Walter: don't create anxiety over working on your own car. Assess what you have for tools,basic wrenches and ratches will get the job done.A floor jack and jack stands would be really nice to prop the front of the car up and allow extra space for sliding under at least for your first time.At some point you're gonna have to go under,differentiate between the engine and tranny and loosen the tranny pan drain bolt.If you happen to loosen the wrong one it's not the end of the world,you can replace whatever fluid you happen to drain.
My biggest suggeston at this time would be to get yourself a Haynes or Chiltons :eek: repair manual and identify what's where.

#22 GeneralDisorder

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Posted 03 March 2010 - 02:34 AM

Having the front end up in the air a bit (on an inexpensive set of 2 ton or 3 ton jack-stands or even a set of those drive-on ramps) helps to get more of the ATF to drain out. When I do it I usually have the front wheels about 4" off the floor and I typically get about 5.5 to 6 quarts out. I then drain that into milk jugs and asses how much needs to go back in, etc.

I would do the job myself if I were you - the experience is more valuable than having the dealer do it for you. Changing/checking fluid levels, filters, brakes, etc are simple skills to obtain and require very few tools. If I had my way I would require people to learn these skills to get a license. Would make for safer roads and fewer breakdowns. And in general our society needs more "can do" attitude and less "can call someone that can do" attitude :rolleyes:

GD

#23 johnceggleston

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Posted 03 March 2010 - 07:06 AM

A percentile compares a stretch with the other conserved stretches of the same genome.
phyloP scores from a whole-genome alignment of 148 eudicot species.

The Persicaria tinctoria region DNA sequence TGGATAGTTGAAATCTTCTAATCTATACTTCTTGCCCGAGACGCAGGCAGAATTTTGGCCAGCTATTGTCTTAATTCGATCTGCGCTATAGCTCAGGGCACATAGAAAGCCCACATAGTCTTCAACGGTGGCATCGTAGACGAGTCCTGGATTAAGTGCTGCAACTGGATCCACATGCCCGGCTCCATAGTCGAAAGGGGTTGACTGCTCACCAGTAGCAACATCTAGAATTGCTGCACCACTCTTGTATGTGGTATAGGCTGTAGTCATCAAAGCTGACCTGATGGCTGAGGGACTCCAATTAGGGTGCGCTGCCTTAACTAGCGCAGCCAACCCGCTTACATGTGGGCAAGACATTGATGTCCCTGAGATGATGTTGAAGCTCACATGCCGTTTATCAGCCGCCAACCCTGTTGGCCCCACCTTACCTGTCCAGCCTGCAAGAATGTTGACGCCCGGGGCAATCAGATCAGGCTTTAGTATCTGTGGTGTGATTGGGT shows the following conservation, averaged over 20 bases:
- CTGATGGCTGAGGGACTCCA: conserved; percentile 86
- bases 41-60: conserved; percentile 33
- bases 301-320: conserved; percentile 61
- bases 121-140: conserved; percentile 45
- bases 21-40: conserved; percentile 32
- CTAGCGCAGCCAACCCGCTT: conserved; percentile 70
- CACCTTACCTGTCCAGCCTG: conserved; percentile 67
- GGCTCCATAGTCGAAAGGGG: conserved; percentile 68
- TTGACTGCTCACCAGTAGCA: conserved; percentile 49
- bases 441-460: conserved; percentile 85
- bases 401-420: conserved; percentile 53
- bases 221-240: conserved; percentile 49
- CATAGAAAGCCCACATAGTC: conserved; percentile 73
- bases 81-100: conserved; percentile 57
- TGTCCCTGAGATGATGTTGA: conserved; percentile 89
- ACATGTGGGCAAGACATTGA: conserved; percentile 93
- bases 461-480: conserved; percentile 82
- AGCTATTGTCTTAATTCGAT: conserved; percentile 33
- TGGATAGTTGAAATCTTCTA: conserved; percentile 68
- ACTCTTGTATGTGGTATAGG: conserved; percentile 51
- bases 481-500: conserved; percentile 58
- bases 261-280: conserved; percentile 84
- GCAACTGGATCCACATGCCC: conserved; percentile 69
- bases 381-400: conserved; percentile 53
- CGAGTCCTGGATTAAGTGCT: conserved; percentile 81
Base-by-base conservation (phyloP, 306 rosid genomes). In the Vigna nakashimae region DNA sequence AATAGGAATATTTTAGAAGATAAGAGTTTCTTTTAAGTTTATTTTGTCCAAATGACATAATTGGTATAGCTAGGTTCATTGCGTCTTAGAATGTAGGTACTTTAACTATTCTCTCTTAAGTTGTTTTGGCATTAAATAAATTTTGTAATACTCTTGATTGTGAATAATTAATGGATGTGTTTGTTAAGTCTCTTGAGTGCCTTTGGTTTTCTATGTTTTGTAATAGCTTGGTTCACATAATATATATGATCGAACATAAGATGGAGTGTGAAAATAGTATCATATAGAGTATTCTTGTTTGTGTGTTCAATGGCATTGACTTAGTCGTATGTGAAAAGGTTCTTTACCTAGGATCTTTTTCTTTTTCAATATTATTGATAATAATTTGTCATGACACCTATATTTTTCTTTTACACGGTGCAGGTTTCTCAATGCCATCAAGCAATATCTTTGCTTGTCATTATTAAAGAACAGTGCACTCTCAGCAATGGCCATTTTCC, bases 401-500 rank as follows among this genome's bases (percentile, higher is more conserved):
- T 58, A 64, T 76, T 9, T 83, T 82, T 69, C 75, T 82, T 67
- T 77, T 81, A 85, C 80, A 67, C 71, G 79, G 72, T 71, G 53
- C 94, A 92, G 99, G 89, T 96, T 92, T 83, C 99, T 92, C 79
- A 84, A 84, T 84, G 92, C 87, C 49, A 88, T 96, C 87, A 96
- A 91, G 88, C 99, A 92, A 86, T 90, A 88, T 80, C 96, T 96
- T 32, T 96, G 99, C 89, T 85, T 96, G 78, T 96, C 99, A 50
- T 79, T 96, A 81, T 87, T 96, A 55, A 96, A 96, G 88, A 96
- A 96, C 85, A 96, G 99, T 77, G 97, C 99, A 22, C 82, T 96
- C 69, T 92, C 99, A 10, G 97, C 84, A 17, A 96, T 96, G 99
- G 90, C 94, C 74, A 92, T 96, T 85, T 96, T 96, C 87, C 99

i'd press the dealer for a fix. if fluid does it so much the better. they knew the car had torque bind when they sold it. they took advantage of you. complain, make them fix it. if they refuse, tell them you are calling the better business bureau.

press for a transfer clutch rebuild, if they balk, tell them you'll take a trans flush. buying a car 'as is' from a dealer is different than buying one 'as is' from an individual.

at the local car auction, some cars are "dealers only". the difference, in this state cars sold to dealers do not have to go through any safety inspection or certification process. the car could have absolutely no brakes and there could be no come backs.

dealers price their cars high so if the buyers says i want the car, but i want new front brakes, there is still a profit. if you had asked for a trans flush before you signed the paperwork they would have done it to make the sale.

ask, if he balks ask him if he wants you to be a repeat customer.

the worst thing that can happen is they say NO.

#24 oldgray1

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Posted 03 March 2010 - 10:01 AM

I strongly agree with all the posters' comments on this thread, especially the one about buying a Haynes repair manual for your model. A lot of car repair tasks can seem overwhelming at first if you're not used to servicing your own cars. I could also suggest opening an account at alldatadiy.com to get a more complete service manual for your vehicle. They go much further into detail than Haynes, including dealer "book time" for estimating labor charges and part numbers and prices for repair jobs. Using alldatadiy and the Haynes manual, I was able to do a timing belt and water pump replacement on a '90 Legacy. Never done those in my life, so it can a real good feeling of accomplishment to conquer those jitters about doing a "big" repair job.
Routine maintenance should be a piece of cake--just get in there and get 'er done!! Thanks for reading my 2 cents worth of cheerleading...Good Luck and Welcome to the best bunch of Subaru enthusiasts in the world!!!

#25 WalterDeat

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Posted 04 March 2010 - 11:44 AM

Thanks to everyone for helping me figure this out. I haven't been able to get the transmission fluid flushed yet, but hoping to get it done friday. Everyone has been really helpful and nice, so it looks like this is a really cool community. I hope to stick around and continue to learn more about my subaru, and subaru in general!